Clean the oceans with a tiny act of tidiness, urges Grandad Ron
“What I object to,” said Grandad Ron, looking belligerent with his hands on his hips, “is cleaning up after other people. And that’s exactly what picking up litter on beaches amounts to.”
“You’ll be telling us something that starts with ‘when I was your age’ in a minute,” smiled his son Ollie.
“You might chuckle, my lad, but when I was your age things were different – and that doesn’t mean they were worse,” said his father. “All this cleaning up plastics from the beaches stuff is laudable enough, but it’s starting at the wrong place. If there was less plastic in the supply chain to begin with, there would be less in the oceans to wash up on the beaches, and get into the food chain, and generally foul up the planet.
“The trouble is that we’ve painted ourselves into a corner. At one end we have Governments generating things like hygiene regulations for food packaging, which generate plastics, and at the other we have other people who believe it’s OK to toss rubbish onto the streets and in the countryside. It’s made worse by poorer countries which have other things to worry about – but it will come back to bite us in the end, you mark my words, because the poor old planet gets stuck in the middle.”
“Not everyone leaves their rubbish just anywhere, Dad,” said Ollie.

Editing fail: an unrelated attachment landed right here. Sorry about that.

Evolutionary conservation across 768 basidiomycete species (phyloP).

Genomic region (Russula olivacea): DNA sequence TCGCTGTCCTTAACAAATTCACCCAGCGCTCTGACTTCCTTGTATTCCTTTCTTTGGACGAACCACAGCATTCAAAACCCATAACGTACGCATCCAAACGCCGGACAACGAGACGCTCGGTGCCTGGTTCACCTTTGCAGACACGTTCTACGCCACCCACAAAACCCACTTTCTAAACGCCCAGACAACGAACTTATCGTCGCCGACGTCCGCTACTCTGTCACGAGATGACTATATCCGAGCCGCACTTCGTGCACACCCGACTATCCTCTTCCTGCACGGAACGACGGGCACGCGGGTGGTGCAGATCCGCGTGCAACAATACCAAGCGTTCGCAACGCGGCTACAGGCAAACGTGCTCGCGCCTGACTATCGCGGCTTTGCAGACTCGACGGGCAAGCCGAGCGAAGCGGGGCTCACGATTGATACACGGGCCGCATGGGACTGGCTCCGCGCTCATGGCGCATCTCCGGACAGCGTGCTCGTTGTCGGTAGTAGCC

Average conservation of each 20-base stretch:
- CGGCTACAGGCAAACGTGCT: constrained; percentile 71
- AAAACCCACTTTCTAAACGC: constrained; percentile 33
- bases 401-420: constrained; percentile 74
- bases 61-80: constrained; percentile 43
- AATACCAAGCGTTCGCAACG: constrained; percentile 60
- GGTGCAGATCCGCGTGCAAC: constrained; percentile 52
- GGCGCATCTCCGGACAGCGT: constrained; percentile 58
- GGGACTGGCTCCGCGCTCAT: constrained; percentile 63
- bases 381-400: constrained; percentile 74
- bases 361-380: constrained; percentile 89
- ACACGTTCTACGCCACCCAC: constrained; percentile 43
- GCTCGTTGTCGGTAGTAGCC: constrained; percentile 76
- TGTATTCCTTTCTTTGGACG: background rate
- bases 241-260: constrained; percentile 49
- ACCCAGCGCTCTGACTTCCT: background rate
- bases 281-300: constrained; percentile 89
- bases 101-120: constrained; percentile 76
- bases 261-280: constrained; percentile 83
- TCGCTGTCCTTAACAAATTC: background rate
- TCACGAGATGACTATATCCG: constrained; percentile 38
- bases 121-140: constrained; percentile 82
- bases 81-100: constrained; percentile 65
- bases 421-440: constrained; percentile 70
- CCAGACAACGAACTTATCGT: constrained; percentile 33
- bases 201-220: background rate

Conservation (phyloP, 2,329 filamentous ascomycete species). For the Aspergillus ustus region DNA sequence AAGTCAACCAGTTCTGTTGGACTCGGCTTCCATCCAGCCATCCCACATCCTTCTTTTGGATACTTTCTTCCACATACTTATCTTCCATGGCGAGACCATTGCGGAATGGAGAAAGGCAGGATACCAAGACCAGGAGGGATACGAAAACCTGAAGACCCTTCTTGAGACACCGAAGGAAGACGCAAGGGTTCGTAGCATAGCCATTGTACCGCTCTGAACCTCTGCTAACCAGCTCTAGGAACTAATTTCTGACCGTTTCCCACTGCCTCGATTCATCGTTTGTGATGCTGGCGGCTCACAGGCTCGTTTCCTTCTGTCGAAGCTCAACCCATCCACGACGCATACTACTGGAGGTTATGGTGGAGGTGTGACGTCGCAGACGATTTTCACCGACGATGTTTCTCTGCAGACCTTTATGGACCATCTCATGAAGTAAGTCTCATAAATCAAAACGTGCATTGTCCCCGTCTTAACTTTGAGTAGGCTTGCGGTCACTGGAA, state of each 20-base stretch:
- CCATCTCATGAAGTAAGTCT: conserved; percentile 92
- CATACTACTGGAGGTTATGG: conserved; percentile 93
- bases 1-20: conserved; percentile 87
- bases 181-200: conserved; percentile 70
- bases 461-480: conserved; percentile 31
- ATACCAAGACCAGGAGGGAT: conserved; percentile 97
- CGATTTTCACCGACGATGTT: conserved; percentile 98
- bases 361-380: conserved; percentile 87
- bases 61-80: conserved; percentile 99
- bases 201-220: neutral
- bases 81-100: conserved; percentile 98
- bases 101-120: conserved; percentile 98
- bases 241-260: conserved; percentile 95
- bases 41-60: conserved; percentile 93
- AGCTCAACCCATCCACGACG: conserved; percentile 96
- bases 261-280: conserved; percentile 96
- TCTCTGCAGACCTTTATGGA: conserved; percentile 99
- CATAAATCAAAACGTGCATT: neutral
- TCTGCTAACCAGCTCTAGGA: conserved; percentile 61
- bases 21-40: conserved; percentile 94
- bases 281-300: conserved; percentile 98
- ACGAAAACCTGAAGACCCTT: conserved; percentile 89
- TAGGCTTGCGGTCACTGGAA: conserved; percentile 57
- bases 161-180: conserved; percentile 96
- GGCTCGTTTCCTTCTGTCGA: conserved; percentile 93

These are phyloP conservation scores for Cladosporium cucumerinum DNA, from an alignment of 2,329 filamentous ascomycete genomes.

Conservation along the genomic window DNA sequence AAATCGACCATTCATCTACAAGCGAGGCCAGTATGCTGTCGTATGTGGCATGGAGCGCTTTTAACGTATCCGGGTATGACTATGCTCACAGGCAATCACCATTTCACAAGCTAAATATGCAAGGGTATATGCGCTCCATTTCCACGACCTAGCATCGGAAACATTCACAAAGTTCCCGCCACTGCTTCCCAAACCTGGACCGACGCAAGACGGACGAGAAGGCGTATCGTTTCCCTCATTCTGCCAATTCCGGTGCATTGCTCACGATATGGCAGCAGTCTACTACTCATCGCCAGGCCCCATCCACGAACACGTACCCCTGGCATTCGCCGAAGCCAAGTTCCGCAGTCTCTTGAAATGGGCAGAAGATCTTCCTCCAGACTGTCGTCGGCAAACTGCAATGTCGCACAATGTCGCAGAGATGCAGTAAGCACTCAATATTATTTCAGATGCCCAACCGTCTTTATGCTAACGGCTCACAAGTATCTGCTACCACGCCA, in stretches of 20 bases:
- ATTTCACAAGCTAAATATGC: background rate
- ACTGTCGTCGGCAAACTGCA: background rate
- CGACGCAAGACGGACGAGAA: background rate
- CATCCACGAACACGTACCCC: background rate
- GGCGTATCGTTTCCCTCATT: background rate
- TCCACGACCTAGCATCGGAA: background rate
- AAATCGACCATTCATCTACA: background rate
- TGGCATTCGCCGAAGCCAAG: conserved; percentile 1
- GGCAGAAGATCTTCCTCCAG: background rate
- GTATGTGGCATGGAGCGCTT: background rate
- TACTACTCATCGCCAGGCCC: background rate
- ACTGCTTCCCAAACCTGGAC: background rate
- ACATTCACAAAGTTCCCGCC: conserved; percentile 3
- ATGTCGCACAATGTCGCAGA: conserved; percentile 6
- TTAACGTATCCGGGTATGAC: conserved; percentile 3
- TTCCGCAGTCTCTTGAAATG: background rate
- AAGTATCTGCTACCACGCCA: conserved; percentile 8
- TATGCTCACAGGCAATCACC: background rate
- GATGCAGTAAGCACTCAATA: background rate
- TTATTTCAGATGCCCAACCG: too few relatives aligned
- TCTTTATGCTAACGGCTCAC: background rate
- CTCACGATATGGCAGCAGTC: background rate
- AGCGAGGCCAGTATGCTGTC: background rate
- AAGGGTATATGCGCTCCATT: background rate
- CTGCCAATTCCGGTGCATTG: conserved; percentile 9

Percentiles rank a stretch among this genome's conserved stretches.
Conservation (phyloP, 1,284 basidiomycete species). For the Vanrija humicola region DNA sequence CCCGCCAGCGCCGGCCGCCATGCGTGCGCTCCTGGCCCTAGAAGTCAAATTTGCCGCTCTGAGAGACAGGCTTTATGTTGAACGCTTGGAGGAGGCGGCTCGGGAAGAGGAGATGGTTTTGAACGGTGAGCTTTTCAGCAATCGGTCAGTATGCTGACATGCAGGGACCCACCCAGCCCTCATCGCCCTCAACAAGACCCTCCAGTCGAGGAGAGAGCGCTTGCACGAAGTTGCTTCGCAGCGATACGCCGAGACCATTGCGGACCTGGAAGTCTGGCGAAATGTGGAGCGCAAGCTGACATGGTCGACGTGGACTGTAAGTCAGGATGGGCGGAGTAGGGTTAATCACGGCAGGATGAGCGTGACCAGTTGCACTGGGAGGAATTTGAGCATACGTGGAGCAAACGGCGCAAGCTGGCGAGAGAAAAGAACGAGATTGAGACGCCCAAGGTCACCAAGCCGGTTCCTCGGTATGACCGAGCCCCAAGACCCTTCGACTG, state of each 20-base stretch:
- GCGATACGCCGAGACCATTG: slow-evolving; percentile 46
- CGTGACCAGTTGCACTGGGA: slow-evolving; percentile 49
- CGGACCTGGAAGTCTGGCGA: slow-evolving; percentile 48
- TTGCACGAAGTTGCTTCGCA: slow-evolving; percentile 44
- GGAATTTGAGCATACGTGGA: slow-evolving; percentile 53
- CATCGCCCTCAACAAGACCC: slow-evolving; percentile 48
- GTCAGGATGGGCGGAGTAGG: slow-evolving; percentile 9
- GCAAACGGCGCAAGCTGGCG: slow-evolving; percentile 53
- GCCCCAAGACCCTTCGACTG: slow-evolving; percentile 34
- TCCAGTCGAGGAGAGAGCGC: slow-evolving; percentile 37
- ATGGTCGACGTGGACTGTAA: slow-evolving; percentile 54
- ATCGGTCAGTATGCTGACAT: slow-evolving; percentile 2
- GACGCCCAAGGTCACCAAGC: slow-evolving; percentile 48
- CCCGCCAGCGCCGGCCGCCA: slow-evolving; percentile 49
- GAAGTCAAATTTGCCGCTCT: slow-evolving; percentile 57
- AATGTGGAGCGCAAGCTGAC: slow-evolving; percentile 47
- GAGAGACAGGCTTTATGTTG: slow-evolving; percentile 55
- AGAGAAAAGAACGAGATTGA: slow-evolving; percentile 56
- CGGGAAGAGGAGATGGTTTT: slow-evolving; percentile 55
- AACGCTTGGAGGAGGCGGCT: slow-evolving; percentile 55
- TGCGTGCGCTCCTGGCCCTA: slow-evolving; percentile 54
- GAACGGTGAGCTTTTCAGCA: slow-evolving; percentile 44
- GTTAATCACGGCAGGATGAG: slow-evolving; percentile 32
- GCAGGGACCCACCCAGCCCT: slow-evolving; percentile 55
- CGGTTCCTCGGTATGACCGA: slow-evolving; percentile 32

“Doesn’t need everyone to do it, son. But there are enough people doing it to make a disgraceful mess everywhere you look. I defy you to drive along a motorway in this country and find a stretch of even a few hundred yards that hasn’t got litter in the verges, most of which is plastics of one kind or another. Makes you ashamed. Well, it makes me ashamed,” he added.
“But we need plastic, Dad, for all sorts of reasons,” said Ollie.
“Do we, Ollie? Do we really? I guess you’re right – but I’d say that we don’t need them for everything. Look at free supermarket carriers. We don’t have them anymore and we’ve adapted to life without them. CFCs – remember those; once a vital element of making a fridge work? We’ve banned those, and we’ve managed to live without them.
“What we need is someone to develop a packaging material that’s biodegradable, and cheaper than conventional plastics.